The House of Commons briefing paper on local administrative boundaries also references the report.


TES, 29 September 2017

Louis Coiffait, Head of Education at Reform, was featured in an article by TES. Louis Coiffait is head of education at the Reform thinktank, which in February published a report questioning Teach First’s value for money. It is the most expensive of the initial teacher training routes, with Teach First entrants making up 7 per cent of postgraduates training to become secondary teachers, but representing 11 per cent of total training costs. “It was founded in the Blair era when everyone was awash with cash,” says Coiffait. “They’ve managed to navigate the period of austerity up to now very well actually, [but] that pressure around value for money is not going away – if anything it’s increasing.”  

Read the full article here.


Glint, 18 September 2017

Maisie Borrows, Researcher at Reform, spoke on a panel at a Social Market Foundation event on digital identity verification. The event was covered by Perspectives at Glint, a new global currency. A full write-up of the event can be found here.


The Telegraph, 14 September 2017

Andrew Haldenby, Director at Reform, wrote an article for the The Telegraph following the launch of Reform's report Getting into shape: Delivering a workforce for integrated careAndrew argues that's the Government's recent efforts to lift the pay cap is not going to fix the public sector's recruiting crisis and that these services need a modern workforce, recruited and trained in a very different way to today.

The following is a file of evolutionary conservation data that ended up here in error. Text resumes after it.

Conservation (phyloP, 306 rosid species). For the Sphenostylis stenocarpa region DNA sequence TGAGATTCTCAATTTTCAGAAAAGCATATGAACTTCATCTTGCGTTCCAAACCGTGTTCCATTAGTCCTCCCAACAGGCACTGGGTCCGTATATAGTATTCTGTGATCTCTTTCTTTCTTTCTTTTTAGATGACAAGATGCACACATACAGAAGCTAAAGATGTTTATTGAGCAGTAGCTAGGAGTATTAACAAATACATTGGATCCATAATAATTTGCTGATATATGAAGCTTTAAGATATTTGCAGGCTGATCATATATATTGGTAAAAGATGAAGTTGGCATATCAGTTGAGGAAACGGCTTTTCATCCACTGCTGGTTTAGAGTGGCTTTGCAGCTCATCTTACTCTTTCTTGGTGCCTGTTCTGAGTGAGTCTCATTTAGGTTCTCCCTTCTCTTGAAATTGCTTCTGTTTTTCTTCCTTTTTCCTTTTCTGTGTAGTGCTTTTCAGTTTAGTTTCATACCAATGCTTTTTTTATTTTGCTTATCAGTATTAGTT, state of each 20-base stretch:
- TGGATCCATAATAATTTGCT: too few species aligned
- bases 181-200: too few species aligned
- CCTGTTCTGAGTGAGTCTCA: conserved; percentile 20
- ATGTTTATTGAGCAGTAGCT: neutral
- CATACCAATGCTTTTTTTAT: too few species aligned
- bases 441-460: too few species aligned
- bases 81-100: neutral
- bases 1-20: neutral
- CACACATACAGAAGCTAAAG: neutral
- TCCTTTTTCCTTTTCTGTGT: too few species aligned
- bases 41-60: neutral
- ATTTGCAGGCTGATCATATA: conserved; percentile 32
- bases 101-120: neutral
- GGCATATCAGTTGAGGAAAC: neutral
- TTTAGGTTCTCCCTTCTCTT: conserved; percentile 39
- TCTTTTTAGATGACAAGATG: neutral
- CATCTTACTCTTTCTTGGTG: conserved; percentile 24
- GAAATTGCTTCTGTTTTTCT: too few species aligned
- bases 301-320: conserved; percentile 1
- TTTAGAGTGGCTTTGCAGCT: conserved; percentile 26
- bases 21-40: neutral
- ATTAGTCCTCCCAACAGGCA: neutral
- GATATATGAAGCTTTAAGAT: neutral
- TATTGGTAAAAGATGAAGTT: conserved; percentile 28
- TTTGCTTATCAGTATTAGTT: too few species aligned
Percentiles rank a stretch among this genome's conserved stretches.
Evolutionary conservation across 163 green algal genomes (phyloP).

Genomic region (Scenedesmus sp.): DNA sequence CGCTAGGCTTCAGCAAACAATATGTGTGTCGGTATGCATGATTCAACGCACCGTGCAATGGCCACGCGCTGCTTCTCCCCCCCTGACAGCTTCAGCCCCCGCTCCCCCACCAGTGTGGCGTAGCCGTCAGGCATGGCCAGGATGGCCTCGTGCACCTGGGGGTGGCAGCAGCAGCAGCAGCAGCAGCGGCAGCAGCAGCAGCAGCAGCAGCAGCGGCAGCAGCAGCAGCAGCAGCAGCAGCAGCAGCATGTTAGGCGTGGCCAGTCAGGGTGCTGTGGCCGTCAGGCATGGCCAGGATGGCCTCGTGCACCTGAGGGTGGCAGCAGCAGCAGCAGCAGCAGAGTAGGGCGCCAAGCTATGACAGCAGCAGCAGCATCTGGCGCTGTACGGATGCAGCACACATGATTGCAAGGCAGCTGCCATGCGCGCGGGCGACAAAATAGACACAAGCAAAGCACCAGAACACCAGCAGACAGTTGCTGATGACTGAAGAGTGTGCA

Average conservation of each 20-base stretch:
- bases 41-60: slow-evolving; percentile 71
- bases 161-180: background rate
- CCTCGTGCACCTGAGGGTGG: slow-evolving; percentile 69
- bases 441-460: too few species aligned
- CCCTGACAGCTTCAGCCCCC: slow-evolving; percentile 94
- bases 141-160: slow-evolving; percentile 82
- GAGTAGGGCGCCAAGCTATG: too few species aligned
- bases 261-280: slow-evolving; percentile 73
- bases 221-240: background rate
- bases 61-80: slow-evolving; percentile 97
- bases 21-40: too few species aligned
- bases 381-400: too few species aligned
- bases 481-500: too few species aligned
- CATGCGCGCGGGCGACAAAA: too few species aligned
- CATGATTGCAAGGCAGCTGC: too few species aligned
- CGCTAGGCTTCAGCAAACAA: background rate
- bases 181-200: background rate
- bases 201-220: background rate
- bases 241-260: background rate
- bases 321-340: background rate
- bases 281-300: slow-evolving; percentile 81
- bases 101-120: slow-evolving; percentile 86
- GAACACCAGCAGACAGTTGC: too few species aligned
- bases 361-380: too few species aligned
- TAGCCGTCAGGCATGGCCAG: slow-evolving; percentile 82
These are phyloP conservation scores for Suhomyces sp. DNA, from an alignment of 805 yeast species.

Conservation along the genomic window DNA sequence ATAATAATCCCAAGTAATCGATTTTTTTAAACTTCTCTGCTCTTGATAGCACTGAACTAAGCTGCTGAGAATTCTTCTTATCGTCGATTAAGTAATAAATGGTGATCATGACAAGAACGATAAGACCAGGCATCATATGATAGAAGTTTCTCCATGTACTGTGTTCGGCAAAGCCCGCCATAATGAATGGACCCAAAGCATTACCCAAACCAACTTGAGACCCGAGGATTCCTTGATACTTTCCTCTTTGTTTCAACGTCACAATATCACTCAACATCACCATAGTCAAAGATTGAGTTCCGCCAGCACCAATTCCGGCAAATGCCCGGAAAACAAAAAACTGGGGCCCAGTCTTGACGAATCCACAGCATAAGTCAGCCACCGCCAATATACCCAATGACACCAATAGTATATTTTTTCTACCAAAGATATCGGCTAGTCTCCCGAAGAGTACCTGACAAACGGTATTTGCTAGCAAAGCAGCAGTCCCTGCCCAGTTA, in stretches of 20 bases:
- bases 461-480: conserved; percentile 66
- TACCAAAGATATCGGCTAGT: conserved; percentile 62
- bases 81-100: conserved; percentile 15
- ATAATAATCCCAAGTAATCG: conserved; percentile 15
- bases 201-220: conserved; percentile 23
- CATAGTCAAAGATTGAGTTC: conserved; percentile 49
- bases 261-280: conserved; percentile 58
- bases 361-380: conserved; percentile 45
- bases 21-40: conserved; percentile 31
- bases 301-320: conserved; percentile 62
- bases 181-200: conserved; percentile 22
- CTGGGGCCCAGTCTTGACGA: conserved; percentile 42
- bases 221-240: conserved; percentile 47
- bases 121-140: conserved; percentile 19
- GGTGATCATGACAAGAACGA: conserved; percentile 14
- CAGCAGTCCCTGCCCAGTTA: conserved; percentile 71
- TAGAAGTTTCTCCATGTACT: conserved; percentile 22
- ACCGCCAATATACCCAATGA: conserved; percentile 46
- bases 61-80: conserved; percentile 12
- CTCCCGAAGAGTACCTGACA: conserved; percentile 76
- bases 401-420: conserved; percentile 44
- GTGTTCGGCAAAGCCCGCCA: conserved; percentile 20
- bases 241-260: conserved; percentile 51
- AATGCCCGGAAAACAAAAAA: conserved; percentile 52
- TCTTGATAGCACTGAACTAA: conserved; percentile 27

You can read the full article here 


Tes, 9 September 2017

Louis Coiffait, Head of Education at Reform, shared findings from Reform's upcoming school workforce report at ResearchED's annual conference on Saturday 9 September. He called for the government to replace recruitment bursaries paid up front, with phased retention rewards. He also outlined the benefits of schools groups (both MATs and federations) over stand-alone schools, and the need for a regional - rather than national - approach to the school workforce.

You can read the full article here

Times Higher Education

Times Higher Education, 6 September 2017

Emilie Sundorph, Researcher at Reform, wrote an article for the Times Higher Education titled 'Widening participation: LSE bucks trend as ‘elite’ universities struggle'. This is following the publication of a Reform report earlier this week which assesses university spending on widening participation. The article argues that despite universities putting more money into improving access, the top universities are still struggling to diversify their intakes.

"While universities benefit from autonomy, and should continue to do so, they also have a responsibility to show fee-paying students, and the taxpayers subsidising loans, that funding is being spent to the best effect. Holding institutions to account for making real contributions to social mobility may be a better place to focus than how much their top executives are worth".

You can read the full article here.


The Guardian, 5 September 2017

On the 5th September, The Guardian newspaper wrote an exclusive article about Reform's recent report Joining the elite: how top universities can enhance social mobility. The article comments on the 'incredibly slow' progress that England's top universities have made in widening access to students from disadvantaged backgrounds, despite having schemes in place that are designed to widen access to their undergraduate coursesThe article highlights key findings from the Reform report which has found that whilst English universities overall have increased access for disadvantaged students, this progress is skewed towards lower- and middle-tier universities.

Read the full article here

BBC Radio 5 Live

BBC Radio 5 Live, 1 September 2017

Louis Coiffait, Head of Education at Reform appeared on BBC Radio 5 Live to discuss whether councils would be able to plan enough school places for the predicted 19% increase in secondary pupils. He argued that although councils and schools had managed the 'population bulge' going through primary well, it would only be possible in secondary if they and (the greater proportion of) academies worked closely together in partnership. You can listen to his interview from 2.07.37.